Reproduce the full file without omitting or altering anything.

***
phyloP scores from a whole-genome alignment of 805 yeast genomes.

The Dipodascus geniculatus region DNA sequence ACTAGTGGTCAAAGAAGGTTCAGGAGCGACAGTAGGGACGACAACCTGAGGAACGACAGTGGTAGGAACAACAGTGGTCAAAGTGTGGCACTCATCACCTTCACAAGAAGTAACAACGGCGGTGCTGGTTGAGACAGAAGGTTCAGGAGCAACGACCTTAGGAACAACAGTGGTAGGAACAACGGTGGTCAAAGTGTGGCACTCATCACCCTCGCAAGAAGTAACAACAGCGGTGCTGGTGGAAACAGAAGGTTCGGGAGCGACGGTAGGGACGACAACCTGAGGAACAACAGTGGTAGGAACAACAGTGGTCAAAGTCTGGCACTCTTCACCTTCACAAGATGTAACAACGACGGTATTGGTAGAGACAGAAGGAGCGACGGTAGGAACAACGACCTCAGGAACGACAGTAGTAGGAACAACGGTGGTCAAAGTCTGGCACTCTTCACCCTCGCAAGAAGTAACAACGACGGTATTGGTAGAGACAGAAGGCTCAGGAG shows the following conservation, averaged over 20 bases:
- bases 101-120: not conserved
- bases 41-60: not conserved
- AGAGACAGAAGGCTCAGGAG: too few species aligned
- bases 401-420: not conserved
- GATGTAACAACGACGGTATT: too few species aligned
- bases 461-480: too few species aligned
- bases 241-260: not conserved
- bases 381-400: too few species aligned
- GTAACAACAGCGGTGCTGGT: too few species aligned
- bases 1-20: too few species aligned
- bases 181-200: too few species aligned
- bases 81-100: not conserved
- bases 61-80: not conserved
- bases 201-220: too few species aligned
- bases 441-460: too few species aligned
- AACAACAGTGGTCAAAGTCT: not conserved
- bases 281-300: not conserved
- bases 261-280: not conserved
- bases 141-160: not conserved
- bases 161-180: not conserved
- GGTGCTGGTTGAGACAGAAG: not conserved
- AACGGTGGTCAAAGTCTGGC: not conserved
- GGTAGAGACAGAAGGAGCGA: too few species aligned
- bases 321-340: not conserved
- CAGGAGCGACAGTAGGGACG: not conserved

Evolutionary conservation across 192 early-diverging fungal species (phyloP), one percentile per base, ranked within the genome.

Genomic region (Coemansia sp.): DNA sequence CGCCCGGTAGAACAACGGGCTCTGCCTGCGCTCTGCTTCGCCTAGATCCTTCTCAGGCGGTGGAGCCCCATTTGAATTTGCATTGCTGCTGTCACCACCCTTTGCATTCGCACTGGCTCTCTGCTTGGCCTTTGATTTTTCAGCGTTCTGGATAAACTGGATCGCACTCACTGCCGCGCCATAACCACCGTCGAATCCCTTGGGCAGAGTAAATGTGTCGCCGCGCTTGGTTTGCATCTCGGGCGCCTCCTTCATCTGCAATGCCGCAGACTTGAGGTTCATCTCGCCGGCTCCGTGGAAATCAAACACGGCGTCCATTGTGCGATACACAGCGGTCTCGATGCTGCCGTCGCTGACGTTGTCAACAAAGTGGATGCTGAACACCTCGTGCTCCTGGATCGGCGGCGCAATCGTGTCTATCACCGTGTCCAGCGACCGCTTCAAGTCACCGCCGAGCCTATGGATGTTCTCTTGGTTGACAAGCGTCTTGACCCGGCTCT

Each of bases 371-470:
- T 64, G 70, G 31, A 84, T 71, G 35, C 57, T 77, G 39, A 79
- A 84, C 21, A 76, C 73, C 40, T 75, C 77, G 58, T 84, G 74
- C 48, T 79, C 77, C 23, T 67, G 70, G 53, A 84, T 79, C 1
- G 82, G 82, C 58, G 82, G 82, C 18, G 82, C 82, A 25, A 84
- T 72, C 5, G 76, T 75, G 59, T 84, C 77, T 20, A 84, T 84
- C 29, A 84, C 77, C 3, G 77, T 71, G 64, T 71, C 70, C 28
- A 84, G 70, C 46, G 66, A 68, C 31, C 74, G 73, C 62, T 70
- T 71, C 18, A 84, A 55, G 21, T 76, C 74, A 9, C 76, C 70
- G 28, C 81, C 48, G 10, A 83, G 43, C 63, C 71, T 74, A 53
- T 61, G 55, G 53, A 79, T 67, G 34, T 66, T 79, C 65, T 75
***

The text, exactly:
phyloP scores from a whole-genome alignment of 805 yeast genomes.

The Dipodascus geniculatus region DNA sequence ACTAGTGGTCAAAGAAGGTTCAGGAGCGACAGTAGGGACGACAACCTGAGGAACGACAGTGGTAGGAACAACAGTGGTCAAAGTGTGGCACTCATCACCTTCACAAGAAGTAACAACGGCGGTGCTGGTTGAGACAGAAGGTTCAGGAGCAACGACCTTAGGAACAACAGTGGTAGGAACAACGGTGGTCAAAGTGTGGCACTCATCACCCTCGCAAGAAGTAACAACAGCGGTGCTGGTGGAAACAGAAGGTTCGGGAGCGACGGTAGGGACGACAACCTGAGGAACAACAGTGGTAGGAACAACAGTGGTCAAAGTCTGGCACTCTTCACCTTCACAAGATGTAACAACGACGGTATTGGTAGAGACAGAAGGAGCGACGGTAGGAACAACGACCTCAGGAACGACAGTAGTAGGAACAACGGTGGTCAAAGTCTGGCACTCTTCACCCTCGCAAGAAGTAACAACGACGGTATTGGTAGAGACAGAAGGCTCAGGAG shows the following conservation, averaged over 20 bases:
- bases 101-120: not conserved
- bases 41-60: not conserved
- AGAGACAGAAGGCTCAGGAG: too few species aligned
- bases 401-420: not conserved
- GATGTAACAACGACGGTATT: too few species aligned
- bases 461-480: too few species aligned
- bases 241-260: not conserved
- bases 381-400: too few species aligned
- GTAACAACAGCGGTGCTGGT: too few species aligned
- bases 1-20: too few species aligned
- bases 181-200: too few species aligned
- bases 81-100: not conserved
- bases 61-80: not conserved
- bases 201-220: too few species aligned
- bases 441-460: too few species aligned
- AACAACAGTGGTCAAAGTCT: not conserved
- bases 281-300: not conserved
- bases 261-280: not conserved
- bases 141-160: not conserved
- bases 161-180: not conserved
- GGTGCTGGTTGAGACAGAAG: not conserved
- AACGGTGGTCAAAGTCTGGC: not conserved
- GGTAGAGACAGAAGGAGCGA: too few species aligned
- bases 321-340: not conserved
- CAGGAGCGACAGTAGGGACG: not conserved

Evolutionary conservation across 192 early-diverging fungal species (phyloP), one percentile per base, ranked within the genome.

Genomic region (Coemansia sp.): DNA sequence CGCCCGGTAGAACAACGGGCTCTGCCTGCGCTCTGCTTCGCCTAGATCCTTCTCAGGCGGTGGAGCCCCATTTGAATTTGCATTGCTGCTGTCACCACCCTTTGCATTCGCACTGGCTCTCTGCTTGGCCTTTGATTTTTCAGCGTTCTGGATAAACTGGATCGCACTCACTGCCGCGCCATAACCACCGTCGAATCCCTTGGGCAGAGTAAATGTGTCGCCGCGCTTGGTTTGCATCTCGGGCGCCTCCTTCATCTGCAATGCCGCAGACTTGAGGTTCATCTCGCCGGCTCCGTGGAAATCAAACACGGCGTCCATTGTGCGATACACAGCGGTCTCGATGCTGCCGTCGCTGACGTTGTCAACAAAGTGGATGCTGAACACCTCGTGCTCCTGGATCGGCGGCGCAATCGTGTCTATCACCGTGTCCAGCGACCGCTTCAAGTCACCGCCGAGCCTATGGATGTTCTCTTGGTTGACAAGCGTCTTGACCCGGCTCT

Each of bases 371-470:
- T 64, G 70, G 31, A 84, T 71, G 35, C 57, T 77, G 39, A 79
- A 84, C 21, A 76, C 73, C 40, T 75, C 77, G 58, T 84, G 74
- C 48, T 79, C 77, C 23, T 67, G 70, G 53, A 84, T 79, C 1
- G 82, G 82, C 58, G 82, G 82, C 18, G 82, C 82, A 25, A 84
- T 72, C 5, G 76, T 75, G 59, T 84, C 77, T 20, A 84, T 84
- C 29, A 84, C 77, C 3, G 77, T 71, G 64, T 71, C 70, C 28
- A 84, G 70, C 46, G 66, A 68, C 31, C 74, G 73, C 62, T 70
- T 71, C 18, A 84, A 55, G 21, T 76, C 74, A 9, C 76, C 70
- G 28, C 81, C 48, G 10, A 83, G 43, C 63, C 71, T 74, A 53
- T 61, G 55, G 53, A 79, T 67, G 34, T 66, T 79, C 65, T 75